Believing as I do that the words we use influence the way we experience the world, I have decided that rather than referring to this current situation as a “crisis” I will instead use the word “opportunity.”
I don’t mean to make light of what’s going on. My sunny outlook is entirely situational of course, and not in any way meant to downplay the very real and very serious impact of this pandemic: death, illness, sacrifice, extreme economic hardship, social isolation, anxiety, and more.
It’s just that for me and for many millions of others, doing our part to comply with stay-at-home orders means changing our expectations and our mindsets rather than enduring any actual hardship. Having to work from home, spend more time with my spouse and my cat, wear gloves and maintain social distancing, and watch a lot of Netflix isn’t exactly a crisis. It’s an opportunity.
To paraphrase Shakespeare: Some are born great, some have greatness thrust upon them, and some bungle greatness when it’s handed to them on a silver platter.
There’s no question: this is a scary time. In a worst-case scenario, millions of people across the globe could die as a result of the COVID-19 pandemic. The world’s economy may be crushed, plunging us all into a dire situation. These are truly frightening thoughts. But it also presents us with an opportunity to step up into the moment and be great. To take personal responsibility for our actions and to look out for one another. To come together as a community at the local, regional, and global level. To make sacrifices. To show leadership. And to potentially save millions of lives.
My 91 year old Aunt Heidi is a big fan of Mayor Pete, and last week in the middle of an engaging chat about his chances of winning the Democratic nomination, she confessed that it bothers her a little when Pete talks about “his husband.” It’s not the fact that he’s gay or that he’s married to a man — that doesn’t concern her at all. And she isn’t like the woman at the Iowa caucus who voted for Buttigieg and then discovered that he was gay and wanted her vote back. But when Pete says “my husband” it confuses Heidi. Shouldn’t he say “my wife”? or does Chasten call Pete his wife?
I get a knot in the pit of my stomach when I listen to the current occupant of the White House. The rambling incoherence is bad enough, but I really get dispirited from the taunting and the belittling and the name calling. And from the way his loyal followers and trusted advisers stand behind him and give him encouragement. It’s so ugly. So familiar. It evokes such visceral images of high school that I can practically feel the acne erupting.
If you mentally superimpose an image of a school cafeteria behind him when he speaks, Trump’s behavior becomes crystal clear: The school bully, emboldened by his minions standing behind him. They snigger when he mocks the kid with the disability. The pretty girlfriend at his side smiles her bloodless smile when he calls the smart girl names. They all laugh when he cracks a joke at someone else’s expense. They whoop and encourage him.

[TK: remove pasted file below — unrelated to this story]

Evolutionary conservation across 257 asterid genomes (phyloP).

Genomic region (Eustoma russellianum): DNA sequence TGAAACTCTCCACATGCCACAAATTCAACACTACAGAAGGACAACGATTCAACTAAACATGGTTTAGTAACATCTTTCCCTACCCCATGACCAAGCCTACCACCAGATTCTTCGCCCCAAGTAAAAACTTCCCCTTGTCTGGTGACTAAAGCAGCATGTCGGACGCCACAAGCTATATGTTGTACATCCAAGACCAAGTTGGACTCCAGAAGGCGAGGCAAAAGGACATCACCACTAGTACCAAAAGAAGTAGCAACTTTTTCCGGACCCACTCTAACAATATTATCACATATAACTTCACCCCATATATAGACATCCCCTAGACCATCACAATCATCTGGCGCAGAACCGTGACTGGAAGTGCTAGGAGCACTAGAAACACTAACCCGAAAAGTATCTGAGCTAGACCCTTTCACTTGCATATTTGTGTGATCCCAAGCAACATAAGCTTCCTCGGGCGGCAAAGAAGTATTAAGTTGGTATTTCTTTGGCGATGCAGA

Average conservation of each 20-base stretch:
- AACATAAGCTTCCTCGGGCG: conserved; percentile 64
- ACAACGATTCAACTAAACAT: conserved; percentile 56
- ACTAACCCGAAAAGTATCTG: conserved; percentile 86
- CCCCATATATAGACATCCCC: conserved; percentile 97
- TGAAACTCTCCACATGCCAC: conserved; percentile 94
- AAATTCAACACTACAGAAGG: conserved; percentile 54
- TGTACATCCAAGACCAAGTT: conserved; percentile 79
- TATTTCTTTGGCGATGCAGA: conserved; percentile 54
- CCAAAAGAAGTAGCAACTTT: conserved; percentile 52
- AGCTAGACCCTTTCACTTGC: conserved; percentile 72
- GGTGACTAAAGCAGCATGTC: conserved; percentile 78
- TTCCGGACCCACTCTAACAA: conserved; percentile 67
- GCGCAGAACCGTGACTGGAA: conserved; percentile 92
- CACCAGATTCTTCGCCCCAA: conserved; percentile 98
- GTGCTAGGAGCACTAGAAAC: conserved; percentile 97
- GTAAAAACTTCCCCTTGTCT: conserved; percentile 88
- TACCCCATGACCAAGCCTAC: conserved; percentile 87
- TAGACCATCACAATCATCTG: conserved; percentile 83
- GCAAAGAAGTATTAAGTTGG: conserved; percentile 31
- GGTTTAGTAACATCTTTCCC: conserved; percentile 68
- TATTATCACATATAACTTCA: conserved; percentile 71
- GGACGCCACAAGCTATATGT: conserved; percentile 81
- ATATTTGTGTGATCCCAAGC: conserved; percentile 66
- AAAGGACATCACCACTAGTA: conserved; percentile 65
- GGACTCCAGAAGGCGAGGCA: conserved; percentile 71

Around them, the other kids stand uncomfortably, looking down at their shoes, not wanting to say anything, because then the attacks will surely be turned on them. Better to stay quiet and safe. Out of the line of fire.
The bully isn’t the popular kid. No one actually likes him. But there will always be those kids who are broken enough inside that they’re willing to latch onto him. Sad, lonely, unhappy people who find a sense of belonging with other sad, lonely, unhappy people. They like the security that comes from being part of his crowd. And the bully draws his power from the ugliness that they feed back to him, like some perverse super-villain. Without them, his power would vanish.
This year I’m participating in the Shakespeare 2020 Project, wherein members are challenged to read Shakespeare’s entire canon in one year. All 37 plays, 154 sonnets, plus poems, books and even a few things that he may not have actually written. So far, it’s going pretty well, but it’s early days yet.
Part of the fun of this experience (adventure?) (boondoggle?) is the distraction of discovering so many Shakespeare-related resources, recordings, productions, quotes, household products, t-shirts, and of course memes.
One quote in particular has stuck with me:
Isn’t that the truth.
In fact, when I mentioned to one of my friends that I would be spending (wasting?) (investing?) my entire year reading Shakespeare and that she might want to join me, she answered with an emphatic no! and went on to explain that she had been forced to study Shakespeare in high school and that it was such a bad experience — and it had made her feel like such a failure — that she has not and will never read anything he’d written ever again. Certainly, it’s fair to say, no love of literature was created there.
Walk through any neighborhood on a sunny afternoon and you feel like you’re walking through a ghost town. No children are riding bikes, playing ball, or climbing trees. No adults are chatting together over the hedge. Houses stand empty all day. Even in the evening, people are sequestered away inside.
You know it’s not just slutty liberal college women who are having sex.
Non-slutty women in monogamous relationships have sex too.
In fact, I have it on good authority that there are plenty of perfectly respectable, married, conservative, Christian women out there engaging in the act, many of them with their own husbands. And though I’m sure that most of them don’t enjoy it, some of them actually might. But that’s beside the point.